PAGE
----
Andromeda Galaxy, 19th century

Andromeda Galaxy, 19th century

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Credit: ROYAL ASTRONOMICAL SOCIETY/SCIENCE PHOTO LIBRARY

Caption: Andromeda Galaxy. 19th-century astronomical observation of the Andromeda Galaxy (M31, NGC 224). North is at left. At the time, such objects were still thought to be nebulae, and this one was known as the Great Andromeda Nebula. M31, the largest of the Local Group of galaxies, is around 2.5 million light years away, in the constellation of Andromeda. This 120-minute exposure was obtained on 1 October 1888, from the observatory in Maghull, Merseyside, UK. This observatory was operated by British amateur astronomer Isaac Roberts (1829-1904), one of the pioneers of the new techniques of astrophotography.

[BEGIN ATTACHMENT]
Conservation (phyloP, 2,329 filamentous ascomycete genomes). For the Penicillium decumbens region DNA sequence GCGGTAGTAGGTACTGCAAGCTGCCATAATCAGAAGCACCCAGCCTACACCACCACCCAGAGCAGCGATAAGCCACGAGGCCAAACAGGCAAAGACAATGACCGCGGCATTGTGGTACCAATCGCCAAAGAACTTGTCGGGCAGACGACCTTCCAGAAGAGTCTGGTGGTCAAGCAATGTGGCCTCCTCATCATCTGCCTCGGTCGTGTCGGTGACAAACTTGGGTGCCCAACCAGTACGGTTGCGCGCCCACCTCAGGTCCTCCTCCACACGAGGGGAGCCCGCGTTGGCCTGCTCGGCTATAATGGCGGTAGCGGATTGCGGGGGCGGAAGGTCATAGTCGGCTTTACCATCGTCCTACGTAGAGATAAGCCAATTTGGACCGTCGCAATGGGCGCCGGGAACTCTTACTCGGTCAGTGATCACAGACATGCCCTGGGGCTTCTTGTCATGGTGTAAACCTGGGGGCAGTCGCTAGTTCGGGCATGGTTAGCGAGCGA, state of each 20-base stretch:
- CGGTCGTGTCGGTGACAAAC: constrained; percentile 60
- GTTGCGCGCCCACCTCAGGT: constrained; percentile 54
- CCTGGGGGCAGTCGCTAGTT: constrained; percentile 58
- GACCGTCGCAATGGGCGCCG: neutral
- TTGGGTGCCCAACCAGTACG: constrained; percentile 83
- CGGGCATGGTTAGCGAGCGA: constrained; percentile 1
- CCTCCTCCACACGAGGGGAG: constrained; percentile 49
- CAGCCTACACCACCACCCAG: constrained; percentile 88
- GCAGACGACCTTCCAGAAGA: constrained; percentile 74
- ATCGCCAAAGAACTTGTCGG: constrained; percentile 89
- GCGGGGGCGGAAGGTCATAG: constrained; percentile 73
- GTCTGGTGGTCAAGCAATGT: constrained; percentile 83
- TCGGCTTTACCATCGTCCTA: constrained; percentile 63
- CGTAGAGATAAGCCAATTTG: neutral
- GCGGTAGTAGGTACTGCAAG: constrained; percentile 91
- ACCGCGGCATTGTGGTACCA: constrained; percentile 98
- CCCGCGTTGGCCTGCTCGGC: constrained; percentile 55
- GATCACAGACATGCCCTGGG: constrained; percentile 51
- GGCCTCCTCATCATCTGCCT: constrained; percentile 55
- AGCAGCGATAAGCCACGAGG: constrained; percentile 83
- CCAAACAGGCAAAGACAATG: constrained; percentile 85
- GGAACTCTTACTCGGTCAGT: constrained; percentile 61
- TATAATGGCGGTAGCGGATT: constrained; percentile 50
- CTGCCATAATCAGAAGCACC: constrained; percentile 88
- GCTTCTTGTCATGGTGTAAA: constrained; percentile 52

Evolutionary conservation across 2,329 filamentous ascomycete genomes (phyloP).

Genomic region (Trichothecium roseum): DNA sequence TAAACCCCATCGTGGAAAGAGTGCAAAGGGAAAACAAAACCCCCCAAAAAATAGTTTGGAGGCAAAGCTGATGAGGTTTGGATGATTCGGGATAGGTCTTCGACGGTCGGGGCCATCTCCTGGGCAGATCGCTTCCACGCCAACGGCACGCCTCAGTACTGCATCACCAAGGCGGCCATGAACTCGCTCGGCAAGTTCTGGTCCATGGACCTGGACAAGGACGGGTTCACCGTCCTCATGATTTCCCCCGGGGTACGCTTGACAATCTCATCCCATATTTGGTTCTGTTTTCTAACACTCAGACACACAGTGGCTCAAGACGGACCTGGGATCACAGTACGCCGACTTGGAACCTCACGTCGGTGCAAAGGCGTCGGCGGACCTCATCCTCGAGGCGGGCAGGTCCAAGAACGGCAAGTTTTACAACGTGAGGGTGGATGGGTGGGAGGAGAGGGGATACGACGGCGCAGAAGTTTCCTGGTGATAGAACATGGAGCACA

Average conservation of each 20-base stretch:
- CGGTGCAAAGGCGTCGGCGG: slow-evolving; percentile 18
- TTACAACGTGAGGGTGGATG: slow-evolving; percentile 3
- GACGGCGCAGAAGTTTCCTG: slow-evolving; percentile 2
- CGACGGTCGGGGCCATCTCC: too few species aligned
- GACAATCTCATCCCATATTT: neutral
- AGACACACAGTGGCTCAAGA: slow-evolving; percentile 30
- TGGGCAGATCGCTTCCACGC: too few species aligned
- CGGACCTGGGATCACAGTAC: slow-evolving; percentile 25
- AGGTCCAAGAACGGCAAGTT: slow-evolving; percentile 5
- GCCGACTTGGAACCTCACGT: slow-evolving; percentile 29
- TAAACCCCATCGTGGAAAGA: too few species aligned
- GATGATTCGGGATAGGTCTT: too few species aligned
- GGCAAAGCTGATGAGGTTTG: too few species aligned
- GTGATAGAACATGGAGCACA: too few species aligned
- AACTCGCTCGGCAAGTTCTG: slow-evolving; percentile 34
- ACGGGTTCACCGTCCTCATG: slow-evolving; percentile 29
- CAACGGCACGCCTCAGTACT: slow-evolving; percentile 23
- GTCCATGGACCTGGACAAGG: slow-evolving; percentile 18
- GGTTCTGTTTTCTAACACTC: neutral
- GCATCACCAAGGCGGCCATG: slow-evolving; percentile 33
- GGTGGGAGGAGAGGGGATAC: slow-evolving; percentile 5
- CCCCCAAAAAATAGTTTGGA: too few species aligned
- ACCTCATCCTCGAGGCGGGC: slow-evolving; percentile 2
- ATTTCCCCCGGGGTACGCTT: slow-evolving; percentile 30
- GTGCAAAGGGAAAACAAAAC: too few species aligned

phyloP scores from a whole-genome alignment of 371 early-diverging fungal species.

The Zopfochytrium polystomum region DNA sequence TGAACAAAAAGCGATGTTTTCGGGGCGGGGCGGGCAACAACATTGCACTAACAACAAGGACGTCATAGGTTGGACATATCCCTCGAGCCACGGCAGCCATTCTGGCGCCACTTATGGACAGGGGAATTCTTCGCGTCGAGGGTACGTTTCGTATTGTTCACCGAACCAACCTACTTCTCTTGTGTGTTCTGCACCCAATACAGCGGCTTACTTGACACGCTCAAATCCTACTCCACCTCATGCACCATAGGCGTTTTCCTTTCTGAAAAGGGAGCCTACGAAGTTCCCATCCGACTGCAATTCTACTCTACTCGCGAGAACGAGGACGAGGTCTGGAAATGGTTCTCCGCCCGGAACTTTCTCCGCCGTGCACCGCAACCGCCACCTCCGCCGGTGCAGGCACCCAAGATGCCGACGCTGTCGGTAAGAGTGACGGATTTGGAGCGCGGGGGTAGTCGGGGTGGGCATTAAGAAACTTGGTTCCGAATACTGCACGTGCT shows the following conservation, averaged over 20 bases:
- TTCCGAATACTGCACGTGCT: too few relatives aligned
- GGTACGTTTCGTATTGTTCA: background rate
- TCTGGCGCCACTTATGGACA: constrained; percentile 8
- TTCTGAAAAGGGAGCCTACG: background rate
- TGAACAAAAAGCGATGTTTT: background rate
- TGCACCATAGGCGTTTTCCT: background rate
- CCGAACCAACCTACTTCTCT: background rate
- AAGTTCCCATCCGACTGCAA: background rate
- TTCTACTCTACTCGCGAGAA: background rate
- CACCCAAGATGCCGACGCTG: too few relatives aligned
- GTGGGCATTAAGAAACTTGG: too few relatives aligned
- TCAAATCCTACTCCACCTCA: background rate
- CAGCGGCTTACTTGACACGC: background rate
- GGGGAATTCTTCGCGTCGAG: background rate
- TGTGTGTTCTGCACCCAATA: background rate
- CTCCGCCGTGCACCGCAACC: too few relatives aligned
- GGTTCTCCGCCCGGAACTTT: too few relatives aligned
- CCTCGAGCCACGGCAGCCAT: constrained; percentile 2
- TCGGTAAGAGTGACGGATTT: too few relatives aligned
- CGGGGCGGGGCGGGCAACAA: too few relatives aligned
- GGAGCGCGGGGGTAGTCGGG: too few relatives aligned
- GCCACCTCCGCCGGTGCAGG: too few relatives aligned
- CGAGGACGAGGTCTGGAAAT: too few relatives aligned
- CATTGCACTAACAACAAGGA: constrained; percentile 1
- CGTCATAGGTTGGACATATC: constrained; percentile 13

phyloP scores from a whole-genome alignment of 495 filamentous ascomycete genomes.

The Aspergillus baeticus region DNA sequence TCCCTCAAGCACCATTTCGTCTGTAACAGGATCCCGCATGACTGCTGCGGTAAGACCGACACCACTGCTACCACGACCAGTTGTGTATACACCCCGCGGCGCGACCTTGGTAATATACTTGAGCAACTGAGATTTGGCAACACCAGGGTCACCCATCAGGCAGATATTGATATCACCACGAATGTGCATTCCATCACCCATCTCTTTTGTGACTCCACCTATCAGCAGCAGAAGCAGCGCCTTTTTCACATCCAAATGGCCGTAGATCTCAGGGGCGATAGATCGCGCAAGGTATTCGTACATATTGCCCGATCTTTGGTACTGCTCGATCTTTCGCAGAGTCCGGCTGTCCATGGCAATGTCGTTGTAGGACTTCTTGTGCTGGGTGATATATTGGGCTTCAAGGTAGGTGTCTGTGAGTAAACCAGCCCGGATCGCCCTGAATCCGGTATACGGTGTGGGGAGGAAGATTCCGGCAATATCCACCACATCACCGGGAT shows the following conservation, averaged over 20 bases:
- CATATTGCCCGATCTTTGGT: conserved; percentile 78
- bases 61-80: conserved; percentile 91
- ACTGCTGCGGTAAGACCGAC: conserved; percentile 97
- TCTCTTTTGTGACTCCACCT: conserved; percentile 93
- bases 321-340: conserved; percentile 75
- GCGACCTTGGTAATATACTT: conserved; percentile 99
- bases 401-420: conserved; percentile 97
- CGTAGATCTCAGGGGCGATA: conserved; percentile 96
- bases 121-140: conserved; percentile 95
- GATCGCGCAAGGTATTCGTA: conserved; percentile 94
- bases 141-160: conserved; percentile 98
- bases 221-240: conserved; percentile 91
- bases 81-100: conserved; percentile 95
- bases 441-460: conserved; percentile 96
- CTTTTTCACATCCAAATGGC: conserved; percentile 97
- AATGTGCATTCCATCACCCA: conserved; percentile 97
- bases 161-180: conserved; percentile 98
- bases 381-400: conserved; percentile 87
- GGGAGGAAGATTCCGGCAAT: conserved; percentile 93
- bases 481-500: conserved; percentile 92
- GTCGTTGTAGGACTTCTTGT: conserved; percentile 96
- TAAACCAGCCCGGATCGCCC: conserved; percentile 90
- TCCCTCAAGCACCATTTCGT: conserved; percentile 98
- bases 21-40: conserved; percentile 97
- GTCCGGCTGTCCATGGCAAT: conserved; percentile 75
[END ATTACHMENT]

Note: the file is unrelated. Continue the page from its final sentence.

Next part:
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Keywords: 1 october 1888, 1800s, 1888, 19th century, amateur astronomy, andromeda, andromeda galaxy, astronomical, astronomy, astrophotograph, astrophotography, astrophysical, astrophysics, black-and-white, british, early astronomical photographs, english, european, galactic, galaxy, historical, history, isaac roberts, long exposure, m31, maghull observatory, monochrome, ngc 224, night sky, observation, pioneering, space, spiral galaxy, telescope, universe

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